Mental Health and Substance Abuse

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Mental health is a person’s condition with regard to their psychological and emotional/ social well-being. Mental illness is a condition that affects a person’s thinking, feeling, mood, and behavior. It affects everything about someone, how they act, what they think, how they feel, and what they do. It also shows how people relate to each other, handle their stress, and how they go about decision making. Mental health problems in the United States are very common (CDC, 2018). An estimated 50% of Americans are diagnosed with a mental disorder or mental illness at some point throughout their lifetime. Mental illness is also the third most common cause of hospitalization in the United States for the age group of 18-44. 1 in 5 Americans will experience a mental illness.

Americans lives with a serious mental illness like schizophrenia, bipolar disorder, or depression. There is no single cause for mental illness. Instead, there are many factors that can contribute to someone developing a mental illness. These factors include life experiences like trauma or abuse, experiences that relate to having chronic medical conditions such as diabetes, biological factors such as genes or chemical imbalances in the brain, not having many friends, always feeling alone or isolated, and last but not least drug and alcohol use (CDC, 2018). Drugs change the way your brain and body works.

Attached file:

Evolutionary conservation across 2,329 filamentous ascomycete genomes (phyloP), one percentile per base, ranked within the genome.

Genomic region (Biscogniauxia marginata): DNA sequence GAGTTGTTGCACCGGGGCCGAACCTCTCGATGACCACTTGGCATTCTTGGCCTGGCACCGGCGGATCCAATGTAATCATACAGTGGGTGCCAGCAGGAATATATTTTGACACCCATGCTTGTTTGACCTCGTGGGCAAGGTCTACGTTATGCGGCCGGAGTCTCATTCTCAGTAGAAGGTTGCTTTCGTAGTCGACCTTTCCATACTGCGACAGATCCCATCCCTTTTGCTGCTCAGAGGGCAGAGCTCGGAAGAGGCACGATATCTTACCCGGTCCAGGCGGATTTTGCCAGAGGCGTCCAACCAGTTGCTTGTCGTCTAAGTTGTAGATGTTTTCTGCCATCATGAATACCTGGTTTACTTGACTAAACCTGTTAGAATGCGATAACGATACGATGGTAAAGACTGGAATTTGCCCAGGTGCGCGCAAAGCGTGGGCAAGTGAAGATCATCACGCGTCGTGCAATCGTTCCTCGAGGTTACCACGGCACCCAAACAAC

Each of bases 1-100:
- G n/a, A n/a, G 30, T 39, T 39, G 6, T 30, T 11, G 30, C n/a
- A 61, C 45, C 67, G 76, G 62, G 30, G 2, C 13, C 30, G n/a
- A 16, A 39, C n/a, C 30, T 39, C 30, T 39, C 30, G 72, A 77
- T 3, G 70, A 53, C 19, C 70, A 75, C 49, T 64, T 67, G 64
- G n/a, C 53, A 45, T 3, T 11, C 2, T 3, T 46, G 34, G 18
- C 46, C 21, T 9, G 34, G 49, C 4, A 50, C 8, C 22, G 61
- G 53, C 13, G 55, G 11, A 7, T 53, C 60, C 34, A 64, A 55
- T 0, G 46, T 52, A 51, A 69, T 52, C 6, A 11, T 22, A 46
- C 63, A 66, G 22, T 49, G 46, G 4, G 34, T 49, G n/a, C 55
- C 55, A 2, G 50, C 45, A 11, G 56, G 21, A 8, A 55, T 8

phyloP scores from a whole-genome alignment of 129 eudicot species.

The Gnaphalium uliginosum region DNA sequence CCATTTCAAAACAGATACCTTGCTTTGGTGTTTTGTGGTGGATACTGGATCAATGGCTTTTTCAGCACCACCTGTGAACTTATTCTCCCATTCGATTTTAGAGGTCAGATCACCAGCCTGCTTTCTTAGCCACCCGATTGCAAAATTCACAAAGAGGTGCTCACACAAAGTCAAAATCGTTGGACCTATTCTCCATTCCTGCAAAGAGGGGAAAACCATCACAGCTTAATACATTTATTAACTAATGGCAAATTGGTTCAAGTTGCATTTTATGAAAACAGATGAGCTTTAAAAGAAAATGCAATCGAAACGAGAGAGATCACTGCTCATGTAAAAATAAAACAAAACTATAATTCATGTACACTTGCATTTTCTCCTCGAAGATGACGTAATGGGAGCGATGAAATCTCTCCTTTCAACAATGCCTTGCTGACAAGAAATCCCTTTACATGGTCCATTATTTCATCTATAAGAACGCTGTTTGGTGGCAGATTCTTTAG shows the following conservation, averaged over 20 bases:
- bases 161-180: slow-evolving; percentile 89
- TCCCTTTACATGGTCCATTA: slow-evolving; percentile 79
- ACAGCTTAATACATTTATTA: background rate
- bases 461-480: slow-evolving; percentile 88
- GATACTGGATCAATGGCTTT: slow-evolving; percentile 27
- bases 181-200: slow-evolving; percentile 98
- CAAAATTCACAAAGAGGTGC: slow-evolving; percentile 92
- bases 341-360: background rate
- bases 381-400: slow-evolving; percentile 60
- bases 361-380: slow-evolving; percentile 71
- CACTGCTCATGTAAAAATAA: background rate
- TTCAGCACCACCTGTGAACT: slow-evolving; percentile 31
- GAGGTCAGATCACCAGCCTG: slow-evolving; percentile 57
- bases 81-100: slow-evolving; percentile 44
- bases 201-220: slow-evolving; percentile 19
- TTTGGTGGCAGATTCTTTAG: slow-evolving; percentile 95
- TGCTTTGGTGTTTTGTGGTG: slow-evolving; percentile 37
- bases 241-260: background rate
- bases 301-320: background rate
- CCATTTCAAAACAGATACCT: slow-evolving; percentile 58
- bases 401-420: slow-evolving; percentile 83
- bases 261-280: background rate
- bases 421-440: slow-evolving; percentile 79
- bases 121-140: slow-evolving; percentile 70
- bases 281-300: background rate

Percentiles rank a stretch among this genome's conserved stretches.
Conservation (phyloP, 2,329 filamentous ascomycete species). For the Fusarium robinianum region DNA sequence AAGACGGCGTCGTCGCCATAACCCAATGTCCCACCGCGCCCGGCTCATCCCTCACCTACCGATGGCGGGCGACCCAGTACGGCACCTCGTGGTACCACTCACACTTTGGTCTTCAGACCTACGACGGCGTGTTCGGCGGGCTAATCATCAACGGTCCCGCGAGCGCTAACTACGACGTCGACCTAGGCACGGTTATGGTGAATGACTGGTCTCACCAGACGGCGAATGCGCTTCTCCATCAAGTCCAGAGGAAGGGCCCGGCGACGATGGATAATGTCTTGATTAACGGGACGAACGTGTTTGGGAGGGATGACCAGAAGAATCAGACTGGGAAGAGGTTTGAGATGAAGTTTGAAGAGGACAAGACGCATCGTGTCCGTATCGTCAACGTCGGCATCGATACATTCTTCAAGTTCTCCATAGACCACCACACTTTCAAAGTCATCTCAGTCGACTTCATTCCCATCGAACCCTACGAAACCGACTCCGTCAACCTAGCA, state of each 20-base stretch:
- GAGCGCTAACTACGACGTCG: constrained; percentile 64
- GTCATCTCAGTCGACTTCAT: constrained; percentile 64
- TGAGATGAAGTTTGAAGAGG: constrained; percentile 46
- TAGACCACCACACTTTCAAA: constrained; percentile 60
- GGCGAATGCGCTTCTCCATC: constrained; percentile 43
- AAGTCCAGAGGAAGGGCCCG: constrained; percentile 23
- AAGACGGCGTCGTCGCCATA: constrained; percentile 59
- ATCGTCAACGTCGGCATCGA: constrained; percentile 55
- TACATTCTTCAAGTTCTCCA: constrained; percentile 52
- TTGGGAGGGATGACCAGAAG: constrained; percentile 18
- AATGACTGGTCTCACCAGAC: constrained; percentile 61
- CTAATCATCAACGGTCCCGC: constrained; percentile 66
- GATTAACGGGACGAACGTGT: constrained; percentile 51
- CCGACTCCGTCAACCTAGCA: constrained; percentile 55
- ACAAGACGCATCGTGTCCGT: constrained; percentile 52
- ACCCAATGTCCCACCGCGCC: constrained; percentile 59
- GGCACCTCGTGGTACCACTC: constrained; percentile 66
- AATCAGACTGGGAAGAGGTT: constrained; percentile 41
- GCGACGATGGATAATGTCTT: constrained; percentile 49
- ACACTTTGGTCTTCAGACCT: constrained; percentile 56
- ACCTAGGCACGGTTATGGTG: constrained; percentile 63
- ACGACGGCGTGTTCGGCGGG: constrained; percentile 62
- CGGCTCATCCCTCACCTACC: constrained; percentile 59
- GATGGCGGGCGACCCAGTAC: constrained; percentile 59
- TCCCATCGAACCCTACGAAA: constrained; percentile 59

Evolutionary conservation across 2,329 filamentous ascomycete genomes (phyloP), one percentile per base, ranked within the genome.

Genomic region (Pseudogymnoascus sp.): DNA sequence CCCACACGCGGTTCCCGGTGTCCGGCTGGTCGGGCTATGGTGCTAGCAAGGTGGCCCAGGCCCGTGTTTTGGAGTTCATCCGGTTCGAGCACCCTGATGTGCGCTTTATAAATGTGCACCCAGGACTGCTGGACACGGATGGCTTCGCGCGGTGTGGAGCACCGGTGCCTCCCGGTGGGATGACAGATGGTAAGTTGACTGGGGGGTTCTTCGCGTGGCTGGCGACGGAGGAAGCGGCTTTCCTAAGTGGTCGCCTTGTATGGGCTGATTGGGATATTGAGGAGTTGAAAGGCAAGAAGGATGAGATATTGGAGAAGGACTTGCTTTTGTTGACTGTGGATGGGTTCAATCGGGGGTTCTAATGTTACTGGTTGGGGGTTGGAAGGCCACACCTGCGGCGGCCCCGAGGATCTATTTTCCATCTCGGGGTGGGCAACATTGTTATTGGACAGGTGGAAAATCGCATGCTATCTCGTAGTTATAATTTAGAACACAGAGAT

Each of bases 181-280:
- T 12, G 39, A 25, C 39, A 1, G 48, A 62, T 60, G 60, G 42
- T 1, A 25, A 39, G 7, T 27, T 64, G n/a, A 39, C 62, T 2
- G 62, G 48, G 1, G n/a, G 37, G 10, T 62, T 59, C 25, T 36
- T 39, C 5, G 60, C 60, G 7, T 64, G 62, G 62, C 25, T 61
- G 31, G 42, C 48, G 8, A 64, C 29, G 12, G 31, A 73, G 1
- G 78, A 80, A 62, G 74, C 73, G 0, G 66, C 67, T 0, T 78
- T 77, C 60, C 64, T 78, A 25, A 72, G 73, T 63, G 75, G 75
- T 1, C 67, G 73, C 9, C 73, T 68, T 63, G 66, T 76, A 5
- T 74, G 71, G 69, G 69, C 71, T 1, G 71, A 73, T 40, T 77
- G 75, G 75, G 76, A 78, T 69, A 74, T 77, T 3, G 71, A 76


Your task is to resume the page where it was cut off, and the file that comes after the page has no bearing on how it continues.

They change the balance of chemicals and the chemical messaging that helps your brain to think, feel, and make decisions. Most people who are drug addicts are diagnosed with some type of mental disorder, and most people who have been diagnosed with a mental disorder develop a substance abuse problem. Drug addicts are twice as likely to suffer from a mood or anxiety disorder compared to those who don't do drugs. Drug use can also make someone develop short-term and long-term mental health issues. Some short-term issues are anxiety, mood swings, mood disorders, depression, sleeping problems, and psychosis. A drug-induced anxiety disorder includes panic attacks, which are periods of severe anxiety, and your heart rate increases, you experience trembling, sweats, shortness of breath, and a fear of losing control.

Someone could also feel like their surroundings are strange or unreal, and that they’re losing their identity or sense of reality. A drug-induced mood disorder is basically a rollercoaster of emotions. Someone could feel extremely happy and full of energy then suddenly feel sad, tired, irritable, and a loss of pleasure. This could also include more serious effects, such as impulsive behaviors and racing thoughts. Drug-induced psychosis includes delusions, believing things that aren’t true, and hallucinations, seeing and hearing things that aren’t there. Some long-term issues are ongoing mental health problems, such as depression, schizophrenia, triggering a mental illness that someone didn’t know they had, and the drug changing the way chemicals affect your brain functions.

Certain drugs that cause hallucinations work by increasing your serotonin levels. Serotonin is a chemical our brains naturally produce that regulates our mood; it’s called the “happy hormone”. These drugs cause your brain to release a higher amount of serotonin than it usually does. Over time your brain's natural storage of serotonin could drop so much that you could never have the same levels that you once had before you started to use drugs. Once your serotonin levels drop permanently you produce a significantly reduced amount of this hormone that makes you feel happy. This lack of serotonin is what causes depression.